Bodnant Garden Pin Mill

The garden’s founder, Henry Davis Pochin, was a Leicestershire-born Victorian industrial chemist who acquired fame and fortune inventing a process for clarifying rosin used in soap, turning it from the traditional brown to white. He became a successful businessman, mayor and JP.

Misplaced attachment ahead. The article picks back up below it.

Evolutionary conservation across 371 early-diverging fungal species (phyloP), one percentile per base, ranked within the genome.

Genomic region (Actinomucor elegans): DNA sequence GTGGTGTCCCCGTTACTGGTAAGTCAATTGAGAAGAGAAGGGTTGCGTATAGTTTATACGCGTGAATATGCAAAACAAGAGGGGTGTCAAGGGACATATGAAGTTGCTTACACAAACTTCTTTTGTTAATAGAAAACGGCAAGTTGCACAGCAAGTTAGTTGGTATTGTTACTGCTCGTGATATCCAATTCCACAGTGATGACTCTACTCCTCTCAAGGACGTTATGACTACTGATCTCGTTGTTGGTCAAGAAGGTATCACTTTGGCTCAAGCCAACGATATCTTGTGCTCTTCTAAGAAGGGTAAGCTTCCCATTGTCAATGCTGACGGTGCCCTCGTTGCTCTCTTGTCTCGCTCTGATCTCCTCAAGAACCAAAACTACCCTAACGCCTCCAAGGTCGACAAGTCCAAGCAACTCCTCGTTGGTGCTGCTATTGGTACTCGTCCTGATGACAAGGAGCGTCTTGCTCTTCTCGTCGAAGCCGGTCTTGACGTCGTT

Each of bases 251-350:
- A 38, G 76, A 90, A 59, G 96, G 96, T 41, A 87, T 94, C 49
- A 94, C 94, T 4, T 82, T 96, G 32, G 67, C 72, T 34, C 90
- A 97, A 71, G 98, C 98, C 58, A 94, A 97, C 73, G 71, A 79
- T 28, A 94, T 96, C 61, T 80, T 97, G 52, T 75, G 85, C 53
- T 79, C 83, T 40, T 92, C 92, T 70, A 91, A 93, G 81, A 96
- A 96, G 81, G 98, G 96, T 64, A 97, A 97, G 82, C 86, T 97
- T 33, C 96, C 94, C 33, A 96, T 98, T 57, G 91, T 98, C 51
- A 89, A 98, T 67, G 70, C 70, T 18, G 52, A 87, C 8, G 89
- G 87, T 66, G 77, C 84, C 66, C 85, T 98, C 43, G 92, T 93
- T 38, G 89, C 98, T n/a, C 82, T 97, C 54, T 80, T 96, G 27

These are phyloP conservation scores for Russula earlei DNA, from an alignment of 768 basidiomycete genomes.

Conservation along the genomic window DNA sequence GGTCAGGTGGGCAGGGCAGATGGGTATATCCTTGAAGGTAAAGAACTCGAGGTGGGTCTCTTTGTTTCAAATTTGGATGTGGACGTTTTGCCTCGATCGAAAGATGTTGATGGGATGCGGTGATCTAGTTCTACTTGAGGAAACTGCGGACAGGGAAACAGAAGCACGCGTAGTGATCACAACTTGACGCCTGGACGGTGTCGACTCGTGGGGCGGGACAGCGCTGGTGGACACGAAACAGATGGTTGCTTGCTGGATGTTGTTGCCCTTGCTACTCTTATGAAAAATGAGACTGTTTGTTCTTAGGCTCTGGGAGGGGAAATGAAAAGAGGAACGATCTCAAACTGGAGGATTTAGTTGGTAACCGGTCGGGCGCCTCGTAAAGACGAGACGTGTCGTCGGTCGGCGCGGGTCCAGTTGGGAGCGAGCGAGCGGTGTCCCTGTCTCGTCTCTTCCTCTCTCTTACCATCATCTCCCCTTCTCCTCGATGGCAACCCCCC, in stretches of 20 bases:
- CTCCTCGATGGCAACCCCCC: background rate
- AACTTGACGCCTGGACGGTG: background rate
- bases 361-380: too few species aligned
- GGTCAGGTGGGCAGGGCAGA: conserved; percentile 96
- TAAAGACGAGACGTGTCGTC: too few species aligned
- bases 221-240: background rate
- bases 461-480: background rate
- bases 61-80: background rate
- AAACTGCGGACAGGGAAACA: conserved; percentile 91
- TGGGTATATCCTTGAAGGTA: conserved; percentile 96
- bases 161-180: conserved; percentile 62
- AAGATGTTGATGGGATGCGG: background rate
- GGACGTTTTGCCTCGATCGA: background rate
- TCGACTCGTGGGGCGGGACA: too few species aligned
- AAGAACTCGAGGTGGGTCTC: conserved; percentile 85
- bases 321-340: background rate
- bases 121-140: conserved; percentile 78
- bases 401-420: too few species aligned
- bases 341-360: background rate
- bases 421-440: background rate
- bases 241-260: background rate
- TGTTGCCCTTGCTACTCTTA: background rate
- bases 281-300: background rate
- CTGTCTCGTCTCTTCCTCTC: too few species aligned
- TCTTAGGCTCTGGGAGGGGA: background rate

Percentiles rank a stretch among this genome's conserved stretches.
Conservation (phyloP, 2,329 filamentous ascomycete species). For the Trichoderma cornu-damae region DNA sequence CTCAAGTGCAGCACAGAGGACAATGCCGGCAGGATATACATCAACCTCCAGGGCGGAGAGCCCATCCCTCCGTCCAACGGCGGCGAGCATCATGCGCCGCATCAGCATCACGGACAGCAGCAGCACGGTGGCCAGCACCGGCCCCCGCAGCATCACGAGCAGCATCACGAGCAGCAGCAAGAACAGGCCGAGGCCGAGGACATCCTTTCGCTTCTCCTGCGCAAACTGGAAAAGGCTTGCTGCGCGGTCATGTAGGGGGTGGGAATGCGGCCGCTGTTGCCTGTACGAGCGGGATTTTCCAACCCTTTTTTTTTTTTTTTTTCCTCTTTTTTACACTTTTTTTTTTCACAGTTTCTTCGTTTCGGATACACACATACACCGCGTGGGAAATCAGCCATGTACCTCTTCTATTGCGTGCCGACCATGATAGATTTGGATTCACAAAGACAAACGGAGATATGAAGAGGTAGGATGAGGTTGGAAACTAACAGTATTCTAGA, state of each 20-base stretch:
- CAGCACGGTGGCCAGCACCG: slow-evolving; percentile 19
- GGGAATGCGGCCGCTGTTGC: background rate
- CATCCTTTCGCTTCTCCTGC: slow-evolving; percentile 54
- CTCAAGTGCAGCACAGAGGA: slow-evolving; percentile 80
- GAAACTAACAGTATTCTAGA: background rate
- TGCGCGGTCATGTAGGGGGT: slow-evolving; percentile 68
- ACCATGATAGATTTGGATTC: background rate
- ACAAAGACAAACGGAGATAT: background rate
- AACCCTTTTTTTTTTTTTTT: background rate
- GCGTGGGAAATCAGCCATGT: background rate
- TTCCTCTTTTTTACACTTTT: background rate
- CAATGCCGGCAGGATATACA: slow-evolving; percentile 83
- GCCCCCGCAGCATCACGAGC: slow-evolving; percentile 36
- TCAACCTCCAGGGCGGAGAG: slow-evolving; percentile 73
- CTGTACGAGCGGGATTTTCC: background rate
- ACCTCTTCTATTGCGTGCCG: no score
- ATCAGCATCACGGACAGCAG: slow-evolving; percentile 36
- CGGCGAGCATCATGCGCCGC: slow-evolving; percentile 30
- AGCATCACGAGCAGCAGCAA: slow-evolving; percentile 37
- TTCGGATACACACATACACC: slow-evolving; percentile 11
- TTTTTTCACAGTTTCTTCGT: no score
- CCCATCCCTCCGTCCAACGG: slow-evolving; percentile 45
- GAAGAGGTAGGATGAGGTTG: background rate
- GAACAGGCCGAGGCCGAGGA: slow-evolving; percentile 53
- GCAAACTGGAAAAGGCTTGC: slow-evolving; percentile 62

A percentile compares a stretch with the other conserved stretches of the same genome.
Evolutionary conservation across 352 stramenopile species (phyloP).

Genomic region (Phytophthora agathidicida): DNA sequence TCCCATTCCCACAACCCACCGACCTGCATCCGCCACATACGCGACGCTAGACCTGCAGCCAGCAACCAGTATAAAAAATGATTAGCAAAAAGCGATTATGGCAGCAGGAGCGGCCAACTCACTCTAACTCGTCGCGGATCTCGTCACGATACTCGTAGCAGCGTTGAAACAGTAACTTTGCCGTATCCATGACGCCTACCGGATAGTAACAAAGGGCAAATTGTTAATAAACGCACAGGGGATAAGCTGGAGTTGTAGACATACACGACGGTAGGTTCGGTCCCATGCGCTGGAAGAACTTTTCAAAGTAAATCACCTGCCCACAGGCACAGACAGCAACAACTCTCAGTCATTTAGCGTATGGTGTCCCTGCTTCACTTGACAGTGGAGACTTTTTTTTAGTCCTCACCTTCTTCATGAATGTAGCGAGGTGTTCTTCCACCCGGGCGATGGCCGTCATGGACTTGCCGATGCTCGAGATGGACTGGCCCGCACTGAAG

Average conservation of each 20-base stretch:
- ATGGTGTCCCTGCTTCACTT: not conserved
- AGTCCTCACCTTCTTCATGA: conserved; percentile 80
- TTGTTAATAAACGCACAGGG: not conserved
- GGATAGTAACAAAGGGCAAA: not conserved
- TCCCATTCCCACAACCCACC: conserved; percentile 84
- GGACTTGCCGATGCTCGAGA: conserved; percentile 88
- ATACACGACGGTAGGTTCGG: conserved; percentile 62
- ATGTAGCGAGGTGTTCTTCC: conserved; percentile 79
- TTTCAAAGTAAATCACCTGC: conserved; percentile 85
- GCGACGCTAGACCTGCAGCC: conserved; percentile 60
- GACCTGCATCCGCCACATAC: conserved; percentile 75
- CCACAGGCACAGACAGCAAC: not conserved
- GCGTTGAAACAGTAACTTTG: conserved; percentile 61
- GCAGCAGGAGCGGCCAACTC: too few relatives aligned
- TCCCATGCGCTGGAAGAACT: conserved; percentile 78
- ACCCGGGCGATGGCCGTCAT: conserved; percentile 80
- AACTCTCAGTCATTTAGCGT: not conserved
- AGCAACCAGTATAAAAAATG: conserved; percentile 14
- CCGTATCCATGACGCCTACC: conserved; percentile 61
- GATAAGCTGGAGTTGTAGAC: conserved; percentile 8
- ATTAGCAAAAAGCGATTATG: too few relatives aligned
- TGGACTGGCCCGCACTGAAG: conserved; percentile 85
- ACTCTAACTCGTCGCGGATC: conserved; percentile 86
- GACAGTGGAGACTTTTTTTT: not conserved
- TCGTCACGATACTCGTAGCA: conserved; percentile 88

Pochin bought the Bodnant estate in 1874 and employed Edward Milner, apprentice to Joseph Paxton, to redesign the land around the existing Georgian mansion house, then just lawns and pasture. Together Pochin and Milner relandscaped the hillside and valley, planting American and Asian conifers on the banks of the River Hiraethlyn to create a Pinetum, and reinforcing stream banks to create a woodland and water garden in the valley, in the style of the garden designer of the day William Robinson in his book The Wild Garden. In the upper garden, Pochin and Milner created the Laburnum Arch and glasshouses, to house exotics. Pochin also built The Poem, the family mausoleum in an area of the Shrub Borders.